How to Put the Power Grid to Work to Prevent Wildfires

This article was originally published in Power Magazine. 

By Dr. Francois Laborie, President of Cognite, North America

While not a new occurrence, in recent years wildfires have wreaked havoc across the western U.S. We have also seen Mother Nature batter coastlines and landscapes around the globe, and the ever-mounting pace of these natural disasters serves as a warning about our own level of preparedness. As of now, the argument can be made that utility operators, governments, and even consumers are not doing enough to mitigate these potential risks. However, the technology to more efficiently mitigate and manage the risks of climate change, while promoting a more sustainable economy is already in existence. It just needs to be used more effectively to promote sustainability, safety, and ultimately bottom lines.

One area where this is particularly a challenge is our power grid, which is increasingly threatened by changing weather patterns and has become more strained over time to meet the needs of growing populations with new consumption patterns. A lack of efficient inspection capabilities and other outdated asset management techniques means that new risks arise across the grid—from substations to customers. Even the power lines themselves pose a risk, as the right mix of dry and windy conditions can quite literally spark fires.

This is top of mind for utilities, as the industry has witnessed spikes in company-imposed blackouts in wildfire-prone areas like California. While this practice has proven to be effective, it causes significant headaches to customers and is costly to conduct, leaving many to desire a more efficient way to manage the grid during these events.

Data Can Help Prevent Disaster

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One way to limit the need for public safety power shutoffs is through the effective use of data. For example, utility companies often rely on manual or in-person line inspections, but given the sheer scale of activity across thousands of miles of utility lines and distribution substations, it can be tedious and challenging to conduct thorough examinations. In recent years, the industry has turned to technology for help.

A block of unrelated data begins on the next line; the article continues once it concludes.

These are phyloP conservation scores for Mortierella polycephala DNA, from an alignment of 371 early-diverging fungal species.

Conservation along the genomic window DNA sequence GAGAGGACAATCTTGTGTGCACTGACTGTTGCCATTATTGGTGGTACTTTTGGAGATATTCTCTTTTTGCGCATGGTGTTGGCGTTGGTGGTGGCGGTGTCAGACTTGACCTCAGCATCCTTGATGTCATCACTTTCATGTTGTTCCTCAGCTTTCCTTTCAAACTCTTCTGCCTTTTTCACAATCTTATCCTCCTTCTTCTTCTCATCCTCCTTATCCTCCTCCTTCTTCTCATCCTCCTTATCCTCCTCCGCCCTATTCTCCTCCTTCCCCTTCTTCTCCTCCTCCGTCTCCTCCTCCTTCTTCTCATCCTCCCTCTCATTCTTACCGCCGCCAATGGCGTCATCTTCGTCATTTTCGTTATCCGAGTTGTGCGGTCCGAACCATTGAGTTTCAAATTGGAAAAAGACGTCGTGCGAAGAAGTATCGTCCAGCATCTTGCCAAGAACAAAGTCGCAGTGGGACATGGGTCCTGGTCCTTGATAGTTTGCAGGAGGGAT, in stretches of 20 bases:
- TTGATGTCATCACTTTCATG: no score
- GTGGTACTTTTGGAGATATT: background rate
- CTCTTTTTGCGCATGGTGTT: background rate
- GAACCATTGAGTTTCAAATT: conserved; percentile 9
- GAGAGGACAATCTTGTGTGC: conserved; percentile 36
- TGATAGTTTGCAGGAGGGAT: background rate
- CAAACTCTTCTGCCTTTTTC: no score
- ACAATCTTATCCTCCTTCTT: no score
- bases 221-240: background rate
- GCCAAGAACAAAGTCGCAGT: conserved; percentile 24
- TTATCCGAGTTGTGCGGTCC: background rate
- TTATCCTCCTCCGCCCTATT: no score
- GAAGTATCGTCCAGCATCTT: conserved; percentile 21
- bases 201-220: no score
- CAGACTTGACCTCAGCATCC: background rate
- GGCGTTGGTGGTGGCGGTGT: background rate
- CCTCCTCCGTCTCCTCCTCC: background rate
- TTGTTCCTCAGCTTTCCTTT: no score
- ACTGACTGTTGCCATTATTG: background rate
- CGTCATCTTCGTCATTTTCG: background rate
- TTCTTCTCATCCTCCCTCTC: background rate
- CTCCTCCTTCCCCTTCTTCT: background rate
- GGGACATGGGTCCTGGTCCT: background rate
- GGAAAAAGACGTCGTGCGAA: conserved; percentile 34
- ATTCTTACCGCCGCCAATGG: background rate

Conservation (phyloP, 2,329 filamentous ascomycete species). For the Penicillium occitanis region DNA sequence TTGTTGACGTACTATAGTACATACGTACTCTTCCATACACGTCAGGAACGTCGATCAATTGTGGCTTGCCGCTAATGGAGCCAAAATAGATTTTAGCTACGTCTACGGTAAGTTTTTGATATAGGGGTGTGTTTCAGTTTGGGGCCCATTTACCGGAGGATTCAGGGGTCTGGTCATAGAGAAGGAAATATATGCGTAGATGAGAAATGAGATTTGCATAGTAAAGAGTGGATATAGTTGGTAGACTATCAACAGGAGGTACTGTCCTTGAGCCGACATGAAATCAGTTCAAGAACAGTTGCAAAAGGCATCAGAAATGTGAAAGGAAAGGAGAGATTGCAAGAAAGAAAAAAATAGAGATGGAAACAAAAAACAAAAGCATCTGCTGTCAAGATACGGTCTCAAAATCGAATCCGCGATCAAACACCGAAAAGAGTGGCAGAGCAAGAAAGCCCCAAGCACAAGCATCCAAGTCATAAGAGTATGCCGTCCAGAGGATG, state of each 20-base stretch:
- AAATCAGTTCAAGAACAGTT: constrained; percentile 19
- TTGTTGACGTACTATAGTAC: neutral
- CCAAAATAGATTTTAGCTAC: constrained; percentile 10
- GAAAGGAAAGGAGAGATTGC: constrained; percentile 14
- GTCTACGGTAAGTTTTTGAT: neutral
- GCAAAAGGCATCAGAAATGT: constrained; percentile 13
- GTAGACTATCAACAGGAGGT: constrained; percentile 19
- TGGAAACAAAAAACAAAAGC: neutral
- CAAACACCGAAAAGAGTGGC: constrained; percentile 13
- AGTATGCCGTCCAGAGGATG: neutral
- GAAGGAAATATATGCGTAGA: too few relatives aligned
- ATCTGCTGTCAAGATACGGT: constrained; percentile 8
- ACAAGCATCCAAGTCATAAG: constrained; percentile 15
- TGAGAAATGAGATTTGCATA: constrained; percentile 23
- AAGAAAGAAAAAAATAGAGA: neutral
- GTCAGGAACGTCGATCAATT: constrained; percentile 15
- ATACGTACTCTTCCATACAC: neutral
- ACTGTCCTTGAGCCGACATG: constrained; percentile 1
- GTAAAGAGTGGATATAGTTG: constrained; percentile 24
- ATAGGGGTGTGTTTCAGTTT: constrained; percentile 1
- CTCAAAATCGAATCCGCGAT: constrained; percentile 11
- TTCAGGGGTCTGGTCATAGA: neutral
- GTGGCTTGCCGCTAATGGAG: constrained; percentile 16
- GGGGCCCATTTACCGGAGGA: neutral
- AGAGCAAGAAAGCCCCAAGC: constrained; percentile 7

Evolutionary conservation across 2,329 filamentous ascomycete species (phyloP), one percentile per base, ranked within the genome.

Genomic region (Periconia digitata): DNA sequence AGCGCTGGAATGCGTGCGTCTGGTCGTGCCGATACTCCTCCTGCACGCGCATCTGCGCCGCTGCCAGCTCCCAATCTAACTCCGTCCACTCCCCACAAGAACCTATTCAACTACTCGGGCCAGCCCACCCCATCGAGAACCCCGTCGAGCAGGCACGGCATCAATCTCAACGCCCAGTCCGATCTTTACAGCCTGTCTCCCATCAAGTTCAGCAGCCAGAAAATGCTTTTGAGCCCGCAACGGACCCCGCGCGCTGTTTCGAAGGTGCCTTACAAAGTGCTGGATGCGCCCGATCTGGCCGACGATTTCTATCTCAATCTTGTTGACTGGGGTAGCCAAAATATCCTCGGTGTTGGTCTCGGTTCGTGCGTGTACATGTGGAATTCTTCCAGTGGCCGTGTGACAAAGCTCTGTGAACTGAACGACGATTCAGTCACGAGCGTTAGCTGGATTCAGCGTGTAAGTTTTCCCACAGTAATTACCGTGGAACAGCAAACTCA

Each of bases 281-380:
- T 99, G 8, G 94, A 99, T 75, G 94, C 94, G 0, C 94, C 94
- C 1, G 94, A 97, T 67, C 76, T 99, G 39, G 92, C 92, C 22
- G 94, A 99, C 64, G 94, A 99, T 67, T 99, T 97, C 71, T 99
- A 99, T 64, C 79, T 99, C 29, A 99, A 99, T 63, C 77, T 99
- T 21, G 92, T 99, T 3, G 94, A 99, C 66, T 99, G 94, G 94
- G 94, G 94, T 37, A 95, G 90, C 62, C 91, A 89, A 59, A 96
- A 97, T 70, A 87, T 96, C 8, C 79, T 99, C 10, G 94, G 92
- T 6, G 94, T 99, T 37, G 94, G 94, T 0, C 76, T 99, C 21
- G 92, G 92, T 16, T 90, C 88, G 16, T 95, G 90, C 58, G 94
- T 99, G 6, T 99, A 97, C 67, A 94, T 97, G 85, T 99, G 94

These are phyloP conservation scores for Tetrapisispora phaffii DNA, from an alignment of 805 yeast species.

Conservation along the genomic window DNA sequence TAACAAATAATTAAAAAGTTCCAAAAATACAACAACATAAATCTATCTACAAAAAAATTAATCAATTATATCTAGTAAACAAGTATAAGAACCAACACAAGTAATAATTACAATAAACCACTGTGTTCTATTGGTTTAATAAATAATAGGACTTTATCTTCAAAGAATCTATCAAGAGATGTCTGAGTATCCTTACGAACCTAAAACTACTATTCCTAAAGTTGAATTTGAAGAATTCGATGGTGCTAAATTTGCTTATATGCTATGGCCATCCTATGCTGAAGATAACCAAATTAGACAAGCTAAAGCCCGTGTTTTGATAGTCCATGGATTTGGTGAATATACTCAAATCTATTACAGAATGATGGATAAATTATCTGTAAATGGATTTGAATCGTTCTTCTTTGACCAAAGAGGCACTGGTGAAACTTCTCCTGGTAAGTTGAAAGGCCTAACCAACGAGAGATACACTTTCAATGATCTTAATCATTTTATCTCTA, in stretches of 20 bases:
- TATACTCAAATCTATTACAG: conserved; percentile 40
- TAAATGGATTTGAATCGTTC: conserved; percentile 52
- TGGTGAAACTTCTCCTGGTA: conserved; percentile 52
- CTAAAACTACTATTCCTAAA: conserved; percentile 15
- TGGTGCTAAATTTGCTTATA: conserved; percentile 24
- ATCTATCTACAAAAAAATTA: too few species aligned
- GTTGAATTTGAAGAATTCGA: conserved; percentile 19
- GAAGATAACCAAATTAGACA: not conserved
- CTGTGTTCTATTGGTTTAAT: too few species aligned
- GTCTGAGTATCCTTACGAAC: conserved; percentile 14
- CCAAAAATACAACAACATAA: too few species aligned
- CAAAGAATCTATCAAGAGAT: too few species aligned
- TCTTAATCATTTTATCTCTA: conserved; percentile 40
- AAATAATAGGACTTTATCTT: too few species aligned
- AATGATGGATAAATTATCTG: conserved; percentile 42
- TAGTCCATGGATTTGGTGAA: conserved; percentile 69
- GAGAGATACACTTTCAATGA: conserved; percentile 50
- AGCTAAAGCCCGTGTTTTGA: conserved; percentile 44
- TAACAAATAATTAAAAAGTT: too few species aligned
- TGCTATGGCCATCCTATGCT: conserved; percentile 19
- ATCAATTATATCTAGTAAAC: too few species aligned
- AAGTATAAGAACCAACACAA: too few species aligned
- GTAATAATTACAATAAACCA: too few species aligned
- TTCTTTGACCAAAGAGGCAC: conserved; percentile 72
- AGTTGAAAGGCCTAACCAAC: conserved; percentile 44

This is where integrating Internet of Things (IoT) sensors, imaging, light detection and ranging (LiDAR), weather predictions, and other technologies into the grid helps operators identify disturbances or anomalies, analyze activity in the grid, and even receive real-time alerts regarding line interference. This is critical to stopping potential sparks or flames before they start. As this data is collected over time, the effective use of the information can reduce the risk of wildfires through the ability to take action when and where it’s needed—quickly and even preemptively.

However, these sensors, robots, and other monitoring tools generate mountains of data. While it can better inform future decisions, the scale and quality of data generated can be challenging to manage and effectively glean insights from. Thus, operators must look for ways to “liberate” this data from its silos in order to power data-driven insights that mitigate risk and protect employees, as well as consumers.

Liberate Data to Mitigate Risk and Boost Efficiency

The abundance of data at the disposal of utility companies and most organizations nowadays is unprecedented. The collection and storage of data has never been cheaper, but to get the maximum value out of data, and operate in a safer and smarter way, operators must be able to analyze and gather insights from the data before an impactful event occurs.

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While gleaning insights from data may seem easy, it can be a major challenge when uncontextualized. That is why operators have struggled to this day, and also why utility companies and other heavy-asset industries are investing in data management. Through these investments, utility companies are working to make their organizational data more readily available and accessible to stakeholders. This allows all the data stemming from a utility company’s operation to be processed in milliseconds, meaning decisions can be made faster, with strong reasoning based on data, which is critical amidst a natural disaster such as a wildfire where every second counts and a misstep can result in catastrophe.

The liberation and contextualization of data to mitigate the risk of natural disasters is just one use case for utility companies. For example, large grid operators can use data to monitor the condition of distributed transformer networks. With data-driven insights, grid experts and employees can proactively identify risks (without manual inspections) and schedule maintenance—decreasing the likelihood of minor failures, as well as major failures.

The Technology Is Ready and Waiting

Humanity’s continued fight against Mother Nature has gone on for millennia, but we are no longer completely powerless in mitigating the impact and destruction of wildfires and other natural disasters. The proper use of data is our best defense.

Collecting it is no longer enough, power companies must proactively fuse their data, making it easily and quickly available to all stakeholders. This technology exists today, and is already being implemented by leading U.S. operators and other forward-looking companies around the world. To not only survive the energy transition, but also the effects of climate change on operations, data must be put to work.

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